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Holiday Cooking (with a twist): Part 2

December 9, 2011

Cornbread dressing!

I was thinking about cornbread dressing again last night when I was reading The Help and Aibileen makes corn bread and lets it set overnight before she makes dressing. I didn’t know it was a good idea to do that. But a lot of people don’t even know about the general good idea of cornbread dressing. Let me enlighten you:

For you northerners, or northerners without southern mamas, this is what constitutes cornbread dressing: Think stuffing, but take away the white bread, sage, and chunkyness. Think smooth and yellow and something that’s entirely good on its own. That’s cornbread dressing.

When I first got married, I wanted to make it for our own Thanksgiving. I called Mom and asked her for the recipe. Mom said that she didn’t really use a one, but she did copy something out for me from the 1970 Fayette Favorite Foods cookbook of Fayetteville, Georgia. Mom says that northerners don’t like dressing as much as southerners. That may be true, but I served 7 northerners cornbread dressing this past month and they all seemed to like it. Some were very vocal in requesting the recipe, which is usually a compliment, unless it’s just a way to make a cook believe you like the food without having to say you do.

So, this year, I remembered how I made the dressing, and here is the recipe I used, based on the one Mom had written down for me.

To make cornbread dressing, you first need some cornbread. I adapted this recipe from the old Better Homes and Gardens New Cookbook. Make this first, and then follow the instructions for Corn Bread Dressing (below).

Perfect Corn Bread

1 C. all-purpose flour, unbleached (I often use whole wheat pastry flour.)

1/4 C. sugar

4 t. baking powder

4/3 t. salt

1 C. yellow corn meal (fresh, stone ground is the best)

2 eggs

1 C. milk

1/4 C. soft shortening (I always use oil instead of the shortening.)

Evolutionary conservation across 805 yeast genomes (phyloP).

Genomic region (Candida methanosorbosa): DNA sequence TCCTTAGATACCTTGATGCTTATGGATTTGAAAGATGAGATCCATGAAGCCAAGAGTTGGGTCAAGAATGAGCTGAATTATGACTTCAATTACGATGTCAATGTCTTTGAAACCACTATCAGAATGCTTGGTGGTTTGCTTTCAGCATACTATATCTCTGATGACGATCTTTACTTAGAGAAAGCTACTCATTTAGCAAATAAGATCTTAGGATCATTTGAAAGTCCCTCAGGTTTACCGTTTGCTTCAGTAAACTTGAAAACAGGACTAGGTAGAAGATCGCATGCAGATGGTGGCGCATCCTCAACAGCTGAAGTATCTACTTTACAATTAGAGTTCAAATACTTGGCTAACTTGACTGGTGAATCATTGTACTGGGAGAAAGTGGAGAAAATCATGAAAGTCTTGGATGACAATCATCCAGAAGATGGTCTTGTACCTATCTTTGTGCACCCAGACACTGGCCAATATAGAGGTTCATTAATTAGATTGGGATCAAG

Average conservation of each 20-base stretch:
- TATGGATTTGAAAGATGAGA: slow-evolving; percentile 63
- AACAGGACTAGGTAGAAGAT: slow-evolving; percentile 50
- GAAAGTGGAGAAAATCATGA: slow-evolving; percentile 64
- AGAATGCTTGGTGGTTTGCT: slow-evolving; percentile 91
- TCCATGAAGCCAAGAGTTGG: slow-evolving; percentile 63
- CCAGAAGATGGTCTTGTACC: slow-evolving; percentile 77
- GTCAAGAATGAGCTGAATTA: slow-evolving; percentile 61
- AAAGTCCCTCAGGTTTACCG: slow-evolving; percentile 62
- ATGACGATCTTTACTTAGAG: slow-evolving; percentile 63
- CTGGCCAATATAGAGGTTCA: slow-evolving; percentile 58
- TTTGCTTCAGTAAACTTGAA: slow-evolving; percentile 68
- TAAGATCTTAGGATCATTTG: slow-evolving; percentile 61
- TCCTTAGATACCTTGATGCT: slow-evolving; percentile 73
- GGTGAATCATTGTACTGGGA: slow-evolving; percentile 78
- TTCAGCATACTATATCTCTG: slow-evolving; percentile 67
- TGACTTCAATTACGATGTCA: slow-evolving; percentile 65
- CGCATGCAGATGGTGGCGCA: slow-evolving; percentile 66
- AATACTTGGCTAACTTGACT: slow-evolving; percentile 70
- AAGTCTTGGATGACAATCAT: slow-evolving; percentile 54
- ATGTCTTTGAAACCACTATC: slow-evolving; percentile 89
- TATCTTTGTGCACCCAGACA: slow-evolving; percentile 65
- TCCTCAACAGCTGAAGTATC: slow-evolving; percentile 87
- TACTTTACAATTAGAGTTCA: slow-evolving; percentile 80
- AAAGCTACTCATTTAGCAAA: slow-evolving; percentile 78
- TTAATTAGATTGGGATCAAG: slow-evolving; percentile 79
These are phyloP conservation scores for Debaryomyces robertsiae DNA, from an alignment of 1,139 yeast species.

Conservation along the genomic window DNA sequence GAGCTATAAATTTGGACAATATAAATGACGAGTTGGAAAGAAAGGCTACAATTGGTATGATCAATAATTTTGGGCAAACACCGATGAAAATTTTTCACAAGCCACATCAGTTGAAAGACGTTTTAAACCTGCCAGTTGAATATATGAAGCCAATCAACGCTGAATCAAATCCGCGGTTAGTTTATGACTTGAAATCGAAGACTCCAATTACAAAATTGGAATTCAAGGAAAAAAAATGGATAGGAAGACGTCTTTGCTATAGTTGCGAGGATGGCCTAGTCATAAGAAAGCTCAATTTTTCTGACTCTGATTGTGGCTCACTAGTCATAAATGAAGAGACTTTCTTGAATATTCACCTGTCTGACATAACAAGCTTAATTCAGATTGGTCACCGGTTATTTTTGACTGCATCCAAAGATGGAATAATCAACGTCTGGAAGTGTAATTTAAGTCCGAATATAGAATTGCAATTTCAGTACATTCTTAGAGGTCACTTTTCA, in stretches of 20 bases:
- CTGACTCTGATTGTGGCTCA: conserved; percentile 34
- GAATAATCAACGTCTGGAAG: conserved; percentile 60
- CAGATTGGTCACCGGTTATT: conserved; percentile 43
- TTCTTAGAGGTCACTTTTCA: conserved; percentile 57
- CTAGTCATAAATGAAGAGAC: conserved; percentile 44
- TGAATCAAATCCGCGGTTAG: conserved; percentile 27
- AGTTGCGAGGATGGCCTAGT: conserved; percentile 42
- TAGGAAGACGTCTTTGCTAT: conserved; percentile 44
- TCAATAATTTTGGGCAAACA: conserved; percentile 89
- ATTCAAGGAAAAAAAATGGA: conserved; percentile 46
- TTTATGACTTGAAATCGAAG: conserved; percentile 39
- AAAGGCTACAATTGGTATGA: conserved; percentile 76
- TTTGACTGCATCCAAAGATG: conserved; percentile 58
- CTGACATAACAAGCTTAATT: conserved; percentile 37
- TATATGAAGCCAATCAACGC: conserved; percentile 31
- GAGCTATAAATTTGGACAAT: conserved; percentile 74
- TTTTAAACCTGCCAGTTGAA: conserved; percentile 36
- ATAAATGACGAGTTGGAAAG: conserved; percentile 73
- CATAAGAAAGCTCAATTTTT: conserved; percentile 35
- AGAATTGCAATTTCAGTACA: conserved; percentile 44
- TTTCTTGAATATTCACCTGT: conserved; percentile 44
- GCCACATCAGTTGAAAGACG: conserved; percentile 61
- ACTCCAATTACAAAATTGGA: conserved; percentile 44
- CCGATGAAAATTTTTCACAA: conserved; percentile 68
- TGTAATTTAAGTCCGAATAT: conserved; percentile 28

In a bowl, mix the dry ingredients together. Add eggs, milk, and shortening or oil. Beat until smooth about 1 minute. (You can use an electric mixer, but I just use a spoon.) Pour into a greased square or round pan OR a cast-iron skillet. Bake at 425 for 20-25 minutes. (You can heat the cast iron skillet up in the oven while you make the batter; this makes the crust all crispy. I’ve written a lot about cornbread on this blog. Check out the recipe for Caveman Cornbread here!)

Once you’ve made the cornbread (preferably the day before) you’re ready to make

Cornbread Dressing

In a large bowl, pour chicken or vegetable broth over 5 1/2 C. of bread crumbs/crumbled bread. (I use a mix of cornbread and regular bread, but usually it’s quite heavy on the cornbread side. You’ll be using 2-3 C. broth for this.) Let soften. In 4 T. butter, saute 1 small onion, chopped, 1 stalk celery, chopped, and 1 carrot, chopped. Add this to the bread mixture along with 1 T. parsley, 4 well-beaten eggs, 1/2 t. sugar, and salt and pepper (depending, of course, upon the salt content of the broth.) You can now take a little dressing and fry it up to check the taste. Adjust flavors, if necessary. Pour into a well-greased baking dish. Bake at 350 until cooked through, which will be about 45 minutes. I have also added sage and/or thyme to this, with success.

One Comment leave one →
  1. Liz Fledderjohann permalink
    December 9, 2011 4:29 pm

    It is wonderful to see you sharing this recipe with you readers. I’m very thankful it’s one of the southern foods that has remained a favorite of yours and your family! Mom

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